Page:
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New comfort food pop-up benefits the community
Ryoji Soranaka is known for cooking local food in Tokyo. Now his plates are being delivered on Oahu
If you’re a regular traveler to Tokyo, you’re probably familiar with Ogo Ono-loa in Akasaka, a hidden gem for local expats and Japanese who love Hawaii. Aiea boy Ryoji Soranaka cooks local comfort dishes like loco moco and poke to give people a taste of home. His home. The place is so popular that all of its 17 seats are filled on any given night.
Soranaka has been back in Hawaii the last few years so his son can finish school here, while his wife stays in Tokyo to run Ogo’s. He was flying back and forth promoting Hawaii events and concerts and doing contract catering for Japanese tour companies. Of course, once the pandemic started, so did Soranaka’s income. The pandemic has hit his business so hard that Soranaka is on the verge of closing his beloved restaurant.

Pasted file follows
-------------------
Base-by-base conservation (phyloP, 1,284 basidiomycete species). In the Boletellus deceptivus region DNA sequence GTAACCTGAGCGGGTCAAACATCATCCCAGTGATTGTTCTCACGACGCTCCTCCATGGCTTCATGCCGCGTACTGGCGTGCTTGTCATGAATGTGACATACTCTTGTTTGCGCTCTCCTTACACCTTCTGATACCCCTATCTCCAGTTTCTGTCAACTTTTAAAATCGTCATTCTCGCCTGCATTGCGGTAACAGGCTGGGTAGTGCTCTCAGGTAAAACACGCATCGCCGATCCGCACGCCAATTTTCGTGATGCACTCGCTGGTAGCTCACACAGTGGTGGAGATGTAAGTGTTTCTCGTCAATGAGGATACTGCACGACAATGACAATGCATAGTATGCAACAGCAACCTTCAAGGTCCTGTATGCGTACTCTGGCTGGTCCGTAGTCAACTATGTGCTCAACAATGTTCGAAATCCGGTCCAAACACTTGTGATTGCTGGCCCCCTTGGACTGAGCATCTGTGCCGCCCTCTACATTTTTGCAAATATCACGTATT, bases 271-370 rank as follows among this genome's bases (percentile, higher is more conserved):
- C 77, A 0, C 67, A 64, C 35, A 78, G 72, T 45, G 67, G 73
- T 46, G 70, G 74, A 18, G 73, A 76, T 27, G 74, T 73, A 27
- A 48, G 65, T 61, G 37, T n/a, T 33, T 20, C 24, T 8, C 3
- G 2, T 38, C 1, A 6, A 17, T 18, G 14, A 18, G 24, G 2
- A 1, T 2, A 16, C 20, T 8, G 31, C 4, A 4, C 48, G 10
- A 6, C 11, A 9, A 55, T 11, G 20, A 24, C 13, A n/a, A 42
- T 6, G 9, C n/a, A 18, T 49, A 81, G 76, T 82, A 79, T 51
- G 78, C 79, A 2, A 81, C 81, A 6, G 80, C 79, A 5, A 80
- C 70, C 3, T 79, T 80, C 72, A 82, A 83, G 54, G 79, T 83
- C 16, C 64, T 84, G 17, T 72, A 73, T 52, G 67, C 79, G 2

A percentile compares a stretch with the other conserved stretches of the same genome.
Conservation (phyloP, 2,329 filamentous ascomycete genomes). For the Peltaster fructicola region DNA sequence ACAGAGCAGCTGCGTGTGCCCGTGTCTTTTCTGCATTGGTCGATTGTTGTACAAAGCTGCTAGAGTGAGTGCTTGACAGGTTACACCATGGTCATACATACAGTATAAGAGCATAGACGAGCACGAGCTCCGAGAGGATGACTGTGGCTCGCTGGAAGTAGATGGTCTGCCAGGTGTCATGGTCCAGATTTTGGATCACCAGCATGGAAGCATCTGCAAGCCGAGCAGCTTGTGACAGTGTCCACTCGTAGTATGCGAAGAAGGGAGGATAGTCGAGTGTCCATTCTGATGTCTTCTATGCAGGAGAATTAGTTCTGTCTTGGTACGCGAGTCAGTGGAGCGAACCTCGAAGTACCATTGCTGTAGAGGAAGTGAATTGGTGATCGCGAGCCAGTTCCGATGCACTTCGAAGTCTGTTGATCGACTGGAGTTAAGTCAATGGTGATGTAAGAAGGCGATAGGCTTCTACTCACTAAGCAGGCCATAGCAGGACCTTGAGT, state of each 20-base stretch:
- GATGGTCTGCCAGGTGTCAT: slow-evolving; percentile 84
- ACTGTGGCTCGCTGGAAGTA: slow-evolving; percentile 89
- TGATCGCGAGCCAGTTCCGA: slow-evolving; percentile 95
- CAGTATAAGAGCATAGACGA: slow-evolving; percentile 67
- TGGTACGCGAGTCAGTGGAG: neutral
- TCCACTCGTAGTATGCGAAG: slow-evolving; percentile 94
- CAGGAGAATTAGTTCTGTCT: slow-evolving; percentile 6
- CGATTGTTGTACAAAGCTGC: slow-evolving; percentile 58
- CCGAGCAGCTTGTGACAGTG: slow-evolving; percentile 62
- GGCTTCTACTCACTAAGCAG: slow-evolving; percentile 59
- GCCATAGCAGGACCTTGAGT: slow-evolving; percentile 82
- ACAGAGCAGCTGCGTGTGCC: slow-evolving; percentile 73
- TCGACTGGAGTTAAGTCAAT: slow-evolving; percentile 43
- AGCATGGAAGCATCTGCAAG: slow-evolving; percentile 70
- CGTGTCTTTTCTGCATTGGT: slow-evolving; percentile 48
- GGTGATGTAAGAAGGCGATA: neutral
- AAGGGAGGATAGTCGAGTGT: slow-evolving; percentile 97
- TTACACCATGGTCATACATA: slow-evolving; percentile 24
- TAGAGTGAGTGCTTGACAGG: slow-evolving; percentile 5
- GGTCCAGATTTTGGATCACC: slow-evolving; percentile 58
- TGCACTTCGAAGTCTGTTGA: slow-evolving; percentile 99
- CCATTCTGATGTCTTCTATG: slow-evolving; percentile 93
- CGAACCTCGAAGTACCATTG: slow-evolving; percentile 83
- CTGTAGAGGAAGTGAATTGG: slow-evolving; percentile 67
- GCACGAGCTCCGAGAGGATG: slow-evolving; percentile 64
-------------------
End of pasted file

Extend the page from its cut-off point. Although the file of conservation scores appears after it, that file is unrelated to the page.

He hasn’t been able to get government assistance, so he’s had to pull himself up by his bootstraps and wanted to help others who have been impacted by the crisis as well. Soranaka started his Ogo’s Ono-Loa food delivery service in which he preps his plate lunches at a commercial kitchen in Waipahu and delivers to various parts of Oahu. The menu is different every day with items that include his famous poke, ahi tataki, Portuguese sausage chili, tandoori chicken with homemade raita, ginger chicken, ahi belly karaage, and the items posted on this blog. Plates are about $10 to $13. (Hint, get the poke!)
Soranaka donates some of the funds to help different organizations, including his alma mater, where he played football. “In less than two weeks, I helped most of the Aiea High School sports teams, and added the fire and police department to my list of donations,” Soranaka said. “I’ve also started to donate to hospitals, urgent care, kupuna and essential workers in the area. My delivery service has begun to take off, allowing me to increase the amounts of donations, while at the same time helps keep a roof over my kids’ heads. I am so grateful to everyone that has supported!”
Soranaka posts his menu and delivery area(s) of the day to his Facebook group page, which you must be a member to access. You follow the instructions to order, prepay via PayPal or Venmo, and you get your delivery at the assigned time. Is the food any good? Well, the group started with just nine members, and three weeks later, it’s ballooned to 800. I think that speaks to the quality of his food.
To access the pop up menu, request to join the private Facebook group Ogo’s Alumni.